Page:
The commission also said in the 2016 text that it was "necessary" to merge Berec and the Berec Office "into a fully-fledged agency".

On Tuesday, the commission said in its daily newsletter that it "regret[ted]" that the ministers decided to stick to the status quo.

Ministers will begin discussing the file with the European Parliament on Wednesday (6 December), together with another set of rules for telecommunications companies. MEPs also want much to remain the same and are equally opposed to "institutional upheaval".

In its press release, the commission said it still had "trust" that the negotiators "will all agree to equip Berec with the necessary tools to play a leading role in fostering the digital single market throughout the EU".

When is the digital single market complete?

The exercise showed the challenges the European Commission faces. It needs approval for its proposals by ministers and MEPs before they can become law.

However, it uses language which suggest specific outcomes.

Using the phrase 'digital single market' gives the impression that this is a destination to be reached, rather than an ongoing process.

The commission's communication efforts give the impression that once several boxes are ticked, and only then, there will be a digital single market.

Haziness galore

The same holds for other big commission projects, like the Energy Union, or the Capital Markets Union. But those projects too lack deadlines and clear definitions.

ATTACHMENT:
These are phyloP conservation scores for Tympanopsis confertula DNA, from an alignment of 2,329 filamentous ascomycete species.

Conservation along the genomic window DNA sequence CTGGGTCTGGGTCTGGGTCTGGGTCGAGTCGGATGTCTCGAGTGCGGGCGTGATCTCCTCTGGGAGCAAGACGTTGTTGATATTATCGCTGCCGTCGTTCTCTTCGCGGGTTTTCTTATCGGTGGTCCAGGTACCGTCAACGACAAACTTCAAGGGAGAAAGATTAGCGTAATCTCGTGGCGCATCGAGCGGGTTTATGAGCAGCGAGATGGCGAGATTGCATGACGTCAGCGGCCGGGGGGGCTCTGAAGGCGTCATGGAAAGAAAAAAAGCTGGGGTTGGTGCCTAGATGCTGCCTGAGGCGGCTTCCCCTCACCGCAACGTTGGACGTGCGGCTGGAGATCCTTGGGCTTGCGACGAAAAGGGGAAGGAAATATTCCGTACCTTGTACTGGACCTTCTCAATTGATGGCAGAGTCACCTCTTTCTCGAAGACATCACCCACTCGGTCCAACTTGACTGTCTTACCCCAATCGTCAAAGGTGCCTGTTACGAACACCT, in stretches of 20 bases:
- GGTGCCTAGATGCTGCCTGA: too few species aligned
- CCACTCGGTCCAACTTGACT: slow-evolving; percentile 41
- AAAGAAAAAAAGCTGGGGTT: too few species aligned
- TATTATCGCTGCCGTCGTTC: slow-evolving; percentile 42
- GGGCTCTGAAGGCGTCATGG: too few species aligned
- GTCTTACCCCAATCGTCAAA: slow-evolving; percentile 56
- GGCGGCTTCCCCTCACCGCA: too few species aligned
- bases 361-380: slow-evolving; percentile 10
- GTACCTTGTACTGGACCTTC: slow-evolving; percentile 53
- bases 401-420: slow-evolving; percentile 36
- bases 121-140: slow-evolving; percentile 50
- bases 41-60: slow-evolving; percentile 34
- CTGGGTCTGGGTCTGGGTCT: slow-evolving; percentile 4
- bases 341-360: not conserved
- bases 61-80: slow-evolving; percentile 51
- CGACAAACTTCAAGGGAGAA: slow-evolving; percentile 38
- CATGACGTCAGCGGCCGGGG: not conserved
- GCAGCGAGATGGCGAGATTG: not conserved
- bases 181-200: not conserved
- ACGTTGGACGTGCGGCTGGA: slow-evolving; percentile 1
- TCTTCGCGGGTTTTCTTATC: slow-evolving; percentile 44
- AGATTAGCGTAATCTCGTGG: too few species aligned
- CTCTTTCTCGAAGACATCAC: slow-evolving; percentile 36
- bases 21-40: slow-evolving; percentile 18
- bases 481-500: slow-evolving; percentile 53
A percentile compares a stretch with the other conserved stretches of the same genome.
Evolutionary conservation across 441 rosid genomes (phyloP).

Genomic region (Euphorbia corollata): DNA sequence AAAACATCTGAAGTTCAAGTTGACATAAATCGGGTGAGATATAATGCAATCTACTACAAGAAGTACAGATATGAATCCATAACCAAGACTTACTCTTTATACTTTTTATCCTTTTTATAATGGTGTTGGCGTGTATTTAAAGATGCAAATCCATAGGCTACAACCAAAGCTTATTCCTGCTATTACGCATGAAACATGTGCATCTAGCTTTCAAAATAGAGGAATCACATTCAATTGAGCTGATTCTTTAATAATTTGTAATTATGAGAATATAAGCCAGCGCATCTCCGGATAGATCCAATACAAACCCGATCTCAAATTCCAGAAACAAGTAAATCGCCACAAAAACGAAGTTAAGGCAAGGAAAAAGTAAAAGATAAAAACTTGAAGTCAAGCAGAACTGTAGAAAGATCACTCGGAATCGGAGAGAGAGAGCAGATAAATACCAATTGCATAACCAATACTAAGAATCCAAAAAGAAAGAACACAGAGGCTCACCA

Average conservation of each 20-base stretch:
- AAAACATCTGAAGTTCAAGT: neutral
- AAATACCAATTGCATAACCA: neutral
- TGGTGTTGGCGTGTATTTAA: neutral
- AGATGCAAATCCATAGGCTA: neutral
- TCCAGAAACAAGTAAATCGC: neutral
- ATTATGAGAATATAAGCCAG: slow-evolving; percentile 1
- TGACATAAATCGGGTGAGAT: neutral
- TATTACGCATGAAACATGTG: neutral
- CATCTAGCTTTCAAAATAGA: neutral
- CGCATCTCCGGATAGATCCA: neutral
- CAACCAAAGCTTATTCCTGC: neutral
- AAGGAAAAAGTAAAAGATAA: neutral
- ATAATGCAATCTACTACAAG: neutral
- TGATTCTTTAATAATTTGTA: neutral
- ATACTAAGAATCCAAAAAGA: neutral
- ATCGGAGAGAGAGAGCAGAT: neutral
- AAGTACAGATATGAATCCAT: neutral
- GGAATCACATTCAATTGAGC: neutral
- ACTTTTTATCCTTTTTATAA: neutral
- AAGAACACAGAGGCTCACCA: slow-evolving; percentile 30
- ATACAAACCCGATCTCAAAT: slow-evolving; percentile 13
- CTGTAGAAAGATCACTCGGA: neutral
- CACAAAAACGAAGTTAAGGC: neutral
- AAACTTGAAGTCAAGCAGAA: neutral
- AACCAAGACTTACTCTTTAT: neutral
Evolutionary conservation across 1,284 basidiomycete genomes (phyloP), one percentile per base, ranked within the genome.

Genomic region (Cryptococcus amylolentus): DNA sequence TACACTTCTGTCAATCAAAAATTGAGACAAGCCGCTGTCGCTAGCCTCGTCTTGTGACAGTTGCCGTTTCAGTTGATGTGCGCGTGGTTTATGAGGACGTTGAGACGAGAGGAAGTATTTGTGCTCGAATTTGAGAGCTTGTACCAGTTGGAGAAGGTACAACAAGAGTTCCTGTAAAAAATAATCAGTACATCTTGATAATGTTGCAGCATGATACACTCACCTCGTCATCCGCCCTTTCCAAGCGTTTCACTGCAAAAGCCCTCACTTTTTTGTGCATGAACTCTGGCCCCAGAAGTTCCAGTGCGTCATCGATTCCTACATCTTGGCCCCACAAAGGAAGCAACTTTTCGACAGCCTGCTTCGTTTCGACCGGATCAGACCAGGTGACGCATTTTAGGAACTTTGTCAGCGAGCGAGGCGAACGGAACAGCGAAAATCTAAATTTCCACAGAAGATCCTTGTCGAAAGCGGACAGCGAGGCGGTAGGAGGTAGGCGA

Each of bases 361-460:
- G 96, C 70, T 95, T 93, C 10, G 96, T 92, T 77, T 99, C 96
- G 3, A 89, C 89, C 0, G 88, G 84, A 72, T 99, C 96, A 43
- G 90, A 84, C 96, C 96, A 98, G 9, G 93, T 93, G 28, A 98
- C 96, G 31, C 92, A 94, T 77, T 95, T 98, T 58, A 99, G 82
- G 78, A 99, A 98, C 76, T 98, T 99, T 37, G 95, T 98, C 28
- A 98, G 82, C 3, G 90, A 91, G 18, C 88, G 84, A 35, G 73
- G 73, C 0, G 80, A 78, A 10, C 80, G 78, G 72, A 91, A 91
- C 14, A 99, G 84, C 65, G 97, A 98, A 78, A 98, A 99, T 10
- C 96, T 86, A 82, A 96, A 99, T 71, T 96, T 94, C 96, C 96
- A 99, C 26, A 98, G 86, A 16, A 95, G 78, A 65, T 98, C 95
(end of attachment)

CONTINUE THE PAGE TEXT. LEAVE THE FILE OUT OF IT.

After the presentation of the Capital Markets Union in September 2015, a commission official told this website that there will never be "a single thing that kind of encapsulates" when the Capital Markets Union will be completed.

"If you're a business somewhere in, like, Latvia or Lithuania, and you wake up one day and suddenly you can get some finance that you wouldn't have been able to get the year before, then that would be for you I guess, Capital Markets Union," the source said at the time.

Similarly haziness became apparent six months earlier, in March 2015, at a presentation on the Energy Union.

"You cannot say at some point in the future, this is the date the Energy Union will be established, it's not like [border-free area] Schengen or when we introduced the euro. It is a process," another commission official said then.

Like with the energy and capital markets projects, the digital single market will be made up of elements that are politically feasible, rather than what is economically or societally necessary.

EU unveils '€415bn' digital strategy

Its blueprint foresees €415bn/yr in additional growth. But it's not the first time the EU commission has made big promises on the digital market.

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The success of the new general data protection regulation (GDPR) will depend on whether data protection authorities enforce the new rules - which, in turn, will be at least partly determined by how many people they employ.

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The EU starts enforcing its general data protection regulation on 25 May - but Belgium, Bulgaria, Cyprus, Czech Republic, Greece, Hungary, Lithuania and Slovenia won't be ready. The delay will cause legal uncertainty.